Teaching smart and simple decisions

Last weekend I was at a Team Germany practice camp and one of the announcements of the coaching staff was, that they are looking for players who make smart and simple decision all over the field.

A lot of coaches, especially at all kinds of try-out camps, tell their players: make the easy decision; we are looking for good decision makers; or players who can step up at the right time. Then practice starts and everything looks as always and it often seems people are not even trying.

At the stage of lacrosse in Germany, I strongly believe not many players are actually taught what smart and simple decision are and I believe a lot of coaches especially player-coaches don’t even know how to teach their players those. Therefore you cannot really expect a lot of people to actually know what those decisions are and make them on the field.

So let’s go deeper into that topic and explain what it is in detail and how you can teach it and prepare your players for those situation in a try-out camp. Because from my experience, coaches care much more about the decision a player makes over a try-out weekend than the goals he scores. They look at the circumstances and how you perform in certain situations and which decisions you make.

What is a smart and simple decision?

Smart and simple decisions are those that follow basic lacrosse fundamentals and therefore have the highest percentage of being successful.  As a coach you want to teach your players to make decisions that are successful 9 out of 10 times and not 1 out of 20.

This is usually not the great no look sidearm feed to the crease, but the simple pass to the guy next to you. Those are the smart and simple decisions.

How do you teach smart and simple decisions?

First

Start by establishing a culture that a goal in practice is not an excuse and does not mean the player has done everything right because he scored. Just because it worked does not mean it is the right decision, so correct your players anyway. At the beginning this will often end up in a lack of understanding by your players with answers like: „But Coach, I scored the goal.“  We had people do burpees after they scored when we were working on shooting angles.

You can react to that by telling your players that it might work now, but it won’t work anymore against better competition, once you are in a championship game. And that you want to prepare for the tight games and not score nice goals against weaker teams. Teach your players the basic rules of lacrosse like passing the ball down the side in transition, or turning back when you have 2 opponents in front of you on a clear, attack opposite and so on. Those rules are the basis for smart and simple decisions. I can’t understand teams, who celebrate a guy for tanking through 3 players on a clear. If you want to be a great player, make the smart decision, turn back, pass to your teammates and use your energy to go relentlessly after the next groundball and pick it up 1 against 3.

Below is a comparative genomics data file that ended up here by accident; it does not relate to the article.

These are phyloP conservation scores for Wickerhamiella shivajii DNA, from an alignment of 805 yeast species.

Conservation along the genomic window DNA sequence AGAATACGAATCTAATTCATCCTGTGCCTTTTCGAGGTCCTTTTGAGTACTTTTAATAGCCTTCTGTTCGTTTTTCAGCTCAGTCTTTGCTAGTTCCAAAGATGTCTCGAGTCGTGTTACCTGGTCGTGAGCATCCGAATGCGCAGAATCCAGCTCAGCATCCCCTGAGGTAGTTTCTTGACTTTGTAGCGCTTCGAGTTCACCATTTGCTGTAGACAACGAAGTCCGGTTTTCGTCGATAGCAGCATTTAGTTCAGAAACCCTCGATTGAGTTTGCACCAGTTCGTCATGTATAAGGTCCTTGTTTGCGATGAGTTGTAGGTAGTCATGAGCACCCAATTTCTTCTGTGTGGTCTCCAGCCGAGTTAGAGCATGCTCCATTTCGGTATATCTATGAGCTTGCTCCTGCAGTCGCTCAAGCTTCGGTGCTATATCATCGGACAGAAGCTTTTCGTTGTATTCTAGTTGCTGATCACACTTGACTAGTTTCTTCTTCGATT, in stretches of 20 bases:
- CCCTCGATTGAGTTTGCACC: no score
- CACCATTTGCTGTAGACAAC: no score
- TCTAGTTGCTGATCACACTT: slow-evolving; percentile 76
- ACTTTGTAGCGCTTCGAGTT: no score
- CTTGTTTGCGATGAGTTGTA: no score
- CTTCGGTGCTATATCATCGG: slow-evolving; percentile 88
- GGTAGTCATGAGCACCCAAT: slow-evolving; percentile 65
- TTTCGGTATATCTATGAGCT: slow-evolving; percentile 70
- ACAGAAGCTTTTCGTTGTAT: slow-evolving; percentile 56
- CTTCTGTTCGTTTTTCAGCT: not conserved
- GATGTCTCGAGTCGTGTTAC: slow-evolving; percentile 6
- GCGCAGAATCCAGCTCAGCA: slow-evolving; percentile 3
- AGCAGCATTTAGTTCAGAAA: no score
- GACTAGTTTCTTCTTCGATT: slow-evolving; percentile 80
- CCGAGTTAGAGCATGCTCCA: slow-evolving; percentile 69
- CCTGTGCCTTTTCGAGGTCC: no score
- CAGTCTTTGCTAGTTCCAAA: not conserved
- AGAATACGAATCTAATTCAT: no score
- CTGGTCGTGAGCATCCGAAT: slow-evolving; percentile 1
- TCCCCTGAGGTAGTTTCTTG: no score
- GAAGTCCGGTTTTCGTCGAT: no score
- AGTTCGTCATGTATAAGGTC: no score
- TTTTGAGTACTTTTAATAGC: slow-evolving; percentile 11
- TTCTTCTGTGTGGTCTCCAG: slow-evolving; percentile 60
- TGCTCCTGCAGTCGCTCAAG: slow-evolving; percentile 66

Second:

Praise players in front of the team, who follow those basic rules and make the simple decision, even when they are not successful with executing it or if it was just a small play they made. This will make them embrace those decisions and others will follow suit.

Thorndikes law of effect:
"Organisms tend to repeat responses that are rewarded and avoid responses that are not rewarded or are punished."

Third:

You can also punish players for not following the basic rules. This is not optimal coaching and you have to keep the 5-to-1 rule about the emotional tank in mind, but it works wonders. From our experience after the first 4 corners, even the long poles managed to pass the ball down the side to an attack man.

Trust and Teamwork

One other reason for players not making smart and simple decision is the lack of trust and teamwork. Players think that their teammate is not up to the task and won’t catch the ball or throw it away. So they have the feeling they need to make the big play for the team to win. This often leads to experienced players forcing the issue and is very seldom successful. To win tight games you have to work as a team and everybody has to come through.

Fourth:

Teach your players to trust everybody on the field. It is the coaches job to decide whether a player should be on the field or not. 

Decision making in general is a difficult topic and we cannot cover everything here. But we have collected quite some expertise on this topic from a variety of sources, so feel free to ask your specific questions in the comments section.

The smart decision boils down to fundamentals and teamwork.

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